Median :-0.1317   Median :-0.2339  
Mean   : 0.0000   Mean   : 0.0000  
3rd Qu.: 0.6162   3rd Qu.:-0.0913  
Max.   : 2.2339   Max.   : 8.1562

A simple correlation heatmap

qplot(x=Var1, y=Var2, data=melt(cor(hpi[, 3:12], use="p")), fill=value, geom="tile") +
  scale_fill_gradient2(limits=c(-1, 1)) + 
  theme(axis.text.x = element_text(angle = 90, hjust = 1)) + 
             labs(title="Heatmap of Correlation Matrix", 
                  x=NULL, y=NULL)

Gives this plot:

Principal Component Analysis (PCA)

PCA is a procedure for identifying a smaller number of uncorrelated variables, called “principal components”, from a large set of data. The goal of principal components analysis is to explain the maximum amount of variance with the minimum number of principal components.

hpi.pca <- PCA(hpi[, 3:12], graph=FALSE)
print(hpi.pca)
**Results for the Principal Component Analysis (PCA)**
The analysis was performed on 140 individuals, described by 10 variables
*The results are available in the following objects:

   name               description                          
1  "$eig"             "eigenvalues"                        
2  "$var"             "results for the variables"          
3  "$var$coord"       "coord. for the variables"           
4  "$var$cor"         "correlations variables - dimensions"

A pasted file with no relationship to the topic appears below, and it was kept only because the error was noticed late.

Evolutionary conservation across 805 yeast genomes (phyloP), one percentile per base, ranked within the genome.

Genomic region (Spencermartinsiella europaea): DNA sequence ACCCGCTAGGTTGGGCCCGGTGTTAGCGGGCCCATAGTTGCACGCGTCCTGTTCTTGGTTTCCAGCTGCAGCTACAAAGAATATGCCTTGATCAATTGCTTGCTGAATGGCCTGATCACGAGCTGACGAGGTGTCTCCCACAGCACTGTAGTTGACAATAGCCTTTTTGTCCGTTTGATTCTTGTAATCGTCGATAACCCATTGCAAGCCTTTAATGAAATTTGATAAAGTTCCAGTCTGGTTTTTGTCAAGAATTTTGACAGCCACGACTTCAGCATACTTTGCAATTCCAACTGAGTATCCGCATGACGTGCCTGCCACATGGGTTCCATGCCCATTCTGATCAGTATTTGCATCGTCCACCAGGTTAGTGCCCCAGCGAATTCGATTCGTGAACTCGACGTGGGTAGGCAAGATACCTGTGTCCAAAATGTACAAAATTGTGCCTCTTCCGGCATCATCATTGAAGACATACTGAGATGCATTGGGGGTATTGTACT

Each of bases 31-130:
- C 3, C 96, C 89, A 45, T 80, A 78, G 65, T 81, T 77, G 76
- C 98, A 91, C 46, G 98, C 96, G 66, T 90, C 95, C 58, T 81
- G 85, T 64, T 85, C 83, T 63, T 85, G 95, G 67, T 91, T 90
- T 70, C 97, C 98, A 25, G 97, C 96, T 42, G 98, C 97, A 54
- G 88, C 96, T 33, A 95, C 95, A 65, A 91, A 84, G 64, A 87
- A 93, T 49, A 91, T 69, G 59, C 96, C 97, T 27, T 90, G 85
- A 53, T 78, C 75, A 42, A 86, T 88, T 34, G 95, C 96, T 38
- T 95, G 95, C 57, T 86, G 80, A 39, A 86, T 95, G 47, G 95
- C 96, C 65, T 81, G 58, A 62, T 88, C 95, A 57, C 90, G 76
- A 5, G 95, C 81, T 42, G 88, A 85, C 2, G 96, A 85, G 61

5  "$var$cos2"        "cos2 for the variables"             
6  "$var$contrib"     "contributions of the variables"     
7  "$ind"             "results for the individuals"        
8  "$ind$coord"       "coord. for the individuals"         
9  "$ind$cos2"        "cos2 for the individuals"           
10 "$ind$contrib"     "contributions of the individuals"   
11 "$call"            "summary statistics"                 
12 "$call$centre"     "mean of the variables"              
13 "$call$ecart.type" "standard error of the variables"    
14 "$call$row.w"      "weights for the individuals"        
15 "$call$col.w"      "weights for the variables" 

eigenvalues <- hpi.pca$eig
head(eigenvalues)
eigenvalue percentage of variance cumulative percentage of variance
comp 1 6.66741533             66.6741533                          66.67415
comp 2 1.31161290             13.1161290                          79.79028
comp 3 0.97036077              9.7036077                          89.49389
comp 4 0.70128270              7.0128270                          96.50672
comp 5 0.24150648              2.4150648                          98.92178
comp 6 0.05229306              0.5229306                          99.44471